After Fleming mounted the Liberator onto a wheelchair attachment for Kevin, his support role shifted, he says. "Kevin and I worked together configuring and customizing the system for his communication and other needs. This device is very complex and uses a fast and efficient icon-based language called MinSpeak."

"Assistive technology expert" is only one job description that could characterize what Fleming does at IHDI. He is currently heading up two projects that focus on providing rehabilitation technology services and training to people in Kentucky, and training for rehabilitation counselors and their clients. "Simply put," he says, "my focus is to help people do something they want to do, or do better, easier or safer. Sometimes technology is the solution, sometimes it's not. Our philosophy here is that you can do anything you want in your life; you may just have to do it a little differently. That's what assistive technology is all about."

Fleming came to UK in 1985 from Louisiana State University. He earned a Ph.D. in physiology and biophysics at the University of Iowa and did postdoctoral work at the Center for Bioengineering at the University of Washington. He admits, though, that he had several "shifts of interest" on the road to his doctoral work.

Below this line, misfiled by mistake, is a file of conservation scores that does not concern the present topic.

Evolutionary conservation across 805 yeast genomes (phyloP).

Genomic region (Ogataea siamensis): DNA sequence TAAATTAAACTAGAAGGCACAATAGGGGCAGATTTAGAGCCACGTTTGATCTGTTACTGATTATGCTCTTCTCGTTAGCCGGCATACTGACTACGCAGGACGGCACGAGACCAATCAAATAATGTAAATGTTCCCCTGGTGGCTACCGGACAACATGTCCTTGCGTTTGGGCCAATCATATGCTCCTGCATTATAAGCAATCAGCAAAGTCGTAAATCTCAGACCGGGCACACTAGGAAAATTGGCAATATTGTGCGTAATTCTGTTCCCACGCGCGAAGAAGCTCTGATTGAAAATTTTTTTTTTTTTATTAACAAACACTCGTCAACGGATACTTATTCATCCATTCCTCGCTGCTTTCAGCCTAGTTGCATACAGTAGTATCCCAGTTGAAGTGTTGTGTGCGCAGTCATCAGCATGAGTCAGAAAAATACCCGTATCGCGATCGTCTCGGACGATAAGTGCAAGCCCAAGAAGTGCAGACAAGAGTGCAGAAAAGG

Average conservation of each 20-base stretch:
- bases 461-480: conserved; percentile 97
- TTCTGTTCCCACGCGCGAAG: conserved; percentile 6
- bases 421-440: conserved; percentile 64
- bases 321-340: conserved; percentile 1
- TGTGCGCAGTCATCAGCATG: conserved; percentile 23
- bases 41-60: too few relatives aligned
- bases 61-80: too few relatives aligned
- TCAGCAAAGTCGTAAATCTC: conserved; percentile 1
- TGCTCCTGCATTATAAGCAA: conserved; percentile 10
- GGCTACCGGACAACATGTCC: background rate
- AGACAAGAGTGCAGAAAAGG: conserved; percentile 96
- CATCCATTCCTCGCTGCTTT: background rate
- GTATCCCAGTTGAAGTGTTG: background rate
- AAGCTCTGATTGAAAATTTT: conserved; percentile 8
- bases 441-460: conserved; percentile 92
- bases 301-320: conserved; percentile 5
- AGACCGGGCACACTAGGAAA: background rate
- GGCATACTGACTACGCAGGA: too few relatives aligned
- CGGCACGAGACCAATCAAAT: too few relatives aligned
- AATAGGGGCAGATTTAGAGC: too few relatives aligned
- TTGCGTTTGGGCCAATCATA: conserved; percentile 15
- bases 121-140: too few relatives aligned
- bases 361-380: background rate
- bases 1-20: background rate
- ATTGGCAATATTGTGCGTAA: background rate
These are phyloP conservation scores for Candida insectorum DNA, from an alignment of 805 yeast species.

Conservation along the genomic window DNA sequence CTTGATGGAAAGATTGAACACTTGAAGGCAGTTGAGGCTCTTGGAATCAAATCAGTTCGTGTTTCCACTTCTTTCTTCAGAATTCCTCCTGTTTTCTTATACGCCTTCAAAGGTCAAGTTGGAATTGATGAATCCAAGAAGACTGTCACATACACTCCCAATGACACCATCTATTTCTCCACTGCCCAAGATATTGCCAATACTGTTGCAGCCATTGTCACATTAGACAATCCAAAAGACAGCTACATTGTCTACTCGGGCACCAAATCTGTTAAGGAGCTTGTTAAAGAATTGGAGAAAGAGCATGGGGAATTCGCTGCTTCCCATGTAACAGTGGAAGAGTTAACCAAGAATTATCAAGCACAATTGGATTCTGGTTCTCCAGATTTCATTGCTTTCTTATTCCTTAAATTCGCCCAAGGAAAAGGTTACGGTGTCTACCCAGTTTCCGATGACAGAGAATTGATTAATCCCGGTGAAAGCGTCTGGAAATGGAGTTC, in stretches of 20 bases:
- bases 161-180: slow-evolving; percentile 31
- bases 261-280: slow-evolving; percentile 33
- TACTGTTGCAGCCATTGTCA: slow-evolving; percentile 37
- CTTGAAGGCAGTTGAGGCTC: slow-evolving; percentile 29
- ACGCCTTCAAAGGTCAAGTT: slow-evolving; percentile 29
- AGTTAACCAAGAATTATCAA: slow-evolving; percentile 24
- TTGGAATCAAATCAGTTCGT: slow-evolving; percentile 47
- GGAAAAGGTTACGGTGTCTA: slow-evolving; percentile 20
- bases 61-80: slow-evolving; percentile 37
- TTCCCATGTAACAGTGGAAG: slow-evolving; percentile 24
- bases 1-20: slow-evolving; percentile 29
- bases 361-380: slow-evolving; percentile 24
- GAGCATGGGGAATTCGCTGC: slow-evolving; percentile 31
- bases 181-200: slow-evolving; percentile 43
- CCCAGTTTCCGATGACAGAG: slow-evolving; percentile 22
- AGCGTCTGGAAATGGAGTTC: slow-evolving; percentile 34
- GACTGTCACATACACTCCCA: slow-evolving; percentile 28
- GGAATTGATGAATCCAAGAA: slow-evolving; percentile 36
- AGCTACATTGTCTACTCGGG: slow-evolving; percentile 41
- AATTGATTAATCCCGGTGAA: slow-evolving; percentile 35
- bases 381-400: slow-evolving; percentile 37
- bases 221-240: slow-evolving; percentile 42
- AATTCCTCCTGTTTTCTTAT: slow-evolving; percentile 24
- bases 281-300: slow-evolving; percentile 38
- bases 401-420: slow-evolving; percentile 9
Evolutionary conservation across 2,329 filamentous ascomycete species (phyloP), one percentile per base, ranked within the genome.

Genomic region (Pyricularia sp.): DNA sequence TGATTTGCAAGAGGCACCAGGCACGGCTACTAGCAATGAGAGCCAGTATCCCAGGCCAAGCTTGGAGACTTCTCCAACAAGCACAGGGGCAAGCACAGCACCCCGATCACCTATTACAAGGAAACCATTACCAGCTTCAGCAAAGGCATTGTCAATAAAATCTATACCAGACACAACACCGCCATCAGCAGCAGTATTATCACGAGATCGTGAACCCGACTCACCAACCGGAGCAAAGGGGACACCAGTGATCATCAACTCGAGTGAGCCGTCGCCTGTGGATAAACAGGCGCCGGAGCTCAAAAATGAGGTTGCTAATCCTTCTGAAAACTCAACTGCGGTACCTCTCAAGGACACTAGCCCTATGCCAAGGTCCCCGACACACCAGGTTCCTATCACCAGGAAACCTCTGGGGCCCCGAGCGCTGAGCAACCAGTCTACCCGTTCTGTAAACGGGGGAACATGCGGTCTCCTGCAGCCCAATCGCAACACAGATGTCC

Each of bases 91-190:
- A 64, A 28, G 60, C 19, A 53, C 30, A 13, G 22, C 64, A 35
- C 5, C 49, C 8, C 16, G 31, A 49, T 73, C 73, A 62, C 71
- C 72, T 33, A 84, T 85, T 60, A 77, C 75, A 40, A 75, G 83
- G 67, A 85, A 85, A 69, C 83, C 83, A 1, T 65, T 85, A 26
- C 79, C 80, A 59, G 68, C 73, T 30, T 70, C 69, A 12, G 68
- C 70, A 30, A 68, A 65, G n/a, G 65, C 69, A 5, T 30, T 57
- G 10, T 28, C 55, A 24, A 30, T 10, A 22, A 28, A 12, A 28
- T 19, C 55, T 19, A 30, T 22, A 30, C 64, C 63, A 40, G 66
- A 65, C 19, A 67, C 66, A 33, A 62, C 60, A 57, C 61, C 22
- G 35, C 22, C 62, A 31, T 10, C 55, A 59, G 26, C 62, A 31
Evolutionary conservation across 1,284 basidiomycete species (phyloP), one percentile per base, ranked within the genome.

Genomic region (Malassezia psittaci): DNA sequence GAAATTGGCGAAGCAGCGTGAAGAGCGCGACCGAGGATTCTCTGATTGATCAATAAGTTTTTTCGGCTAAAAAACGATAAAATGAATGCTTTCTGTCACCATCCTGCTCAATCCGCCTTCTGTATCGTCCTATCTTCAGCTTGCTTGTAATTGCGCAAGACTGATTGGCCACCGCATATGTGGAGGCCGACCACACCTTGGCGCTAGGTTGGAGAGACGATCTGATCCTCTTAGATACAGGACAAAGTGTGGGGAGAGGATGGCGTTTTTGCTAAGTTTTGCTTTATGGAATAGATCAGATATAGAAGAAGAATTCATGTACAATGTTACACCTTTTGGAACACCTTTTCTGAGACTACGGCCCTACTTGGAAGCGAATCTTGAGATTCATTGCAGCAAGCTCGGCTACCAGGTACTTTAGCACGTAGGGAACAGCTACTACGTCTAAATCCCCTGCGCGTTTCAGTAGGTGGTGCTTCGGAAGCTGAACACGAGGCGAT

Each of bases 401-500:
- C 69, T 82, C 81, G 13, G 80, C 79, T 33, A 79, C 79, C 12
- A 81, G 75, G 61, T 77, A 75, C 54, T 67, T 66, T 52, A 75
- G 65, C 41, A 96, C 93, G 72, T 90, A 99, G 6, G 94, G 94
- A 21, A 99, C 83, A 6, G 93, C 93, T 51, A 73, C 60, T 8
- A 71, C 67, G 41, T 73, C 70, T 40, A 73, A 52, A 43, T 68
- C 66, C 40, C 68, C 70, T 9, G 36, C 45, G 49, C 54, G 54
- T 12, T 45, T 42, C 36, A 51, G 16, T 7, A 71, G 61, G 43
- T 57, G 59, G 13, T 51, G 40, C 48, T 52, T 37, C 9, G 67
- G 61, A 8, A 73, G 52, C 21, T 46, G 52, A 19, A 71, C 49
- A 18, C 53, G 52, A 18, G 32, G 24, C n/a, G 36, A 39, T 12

"I got an M.S. at Iowa in engineering and wanted to focus, initially, on engineering mechanics, but got sidetracked into biomechanics," says Fleming. "I was working there with a hand surgeon in orthopedic surgery, and not a day went by when we didn't see two or three people with significant agriculture-related hand injuries. So I learned a lot about prosthetics and biomechanics—the quantitative study of body motions and the forces that produce those motions." Then after a brief time at the LSU medical center, doing research on microcirculation, Fleming joined the UK College of Medicine and was then hired as a rehabilitation engineer as part of a project in UK's Department of Special Education.

Photo of Shelley LaneShelley Lane, a junior at Dunbar High School in Lexington who has cerebral palsy, uses the Liberator, an intricate system of icons, to communicate with the world. Using an infrared light attached to her glasses, Shelley activates icons on the keyboard that make words and sentences. A speech synthesizer, one of the basic features of this technology, allows her to "speak." She is currently taking a class off-campus to improve her computer skills. Shelley's goal, after finishing high school, is to work in the computer field, perhaps as a Web page designer. IHDI's Barney Fleming provides knowledge and technical support to Dunbar staff who work with Shelley.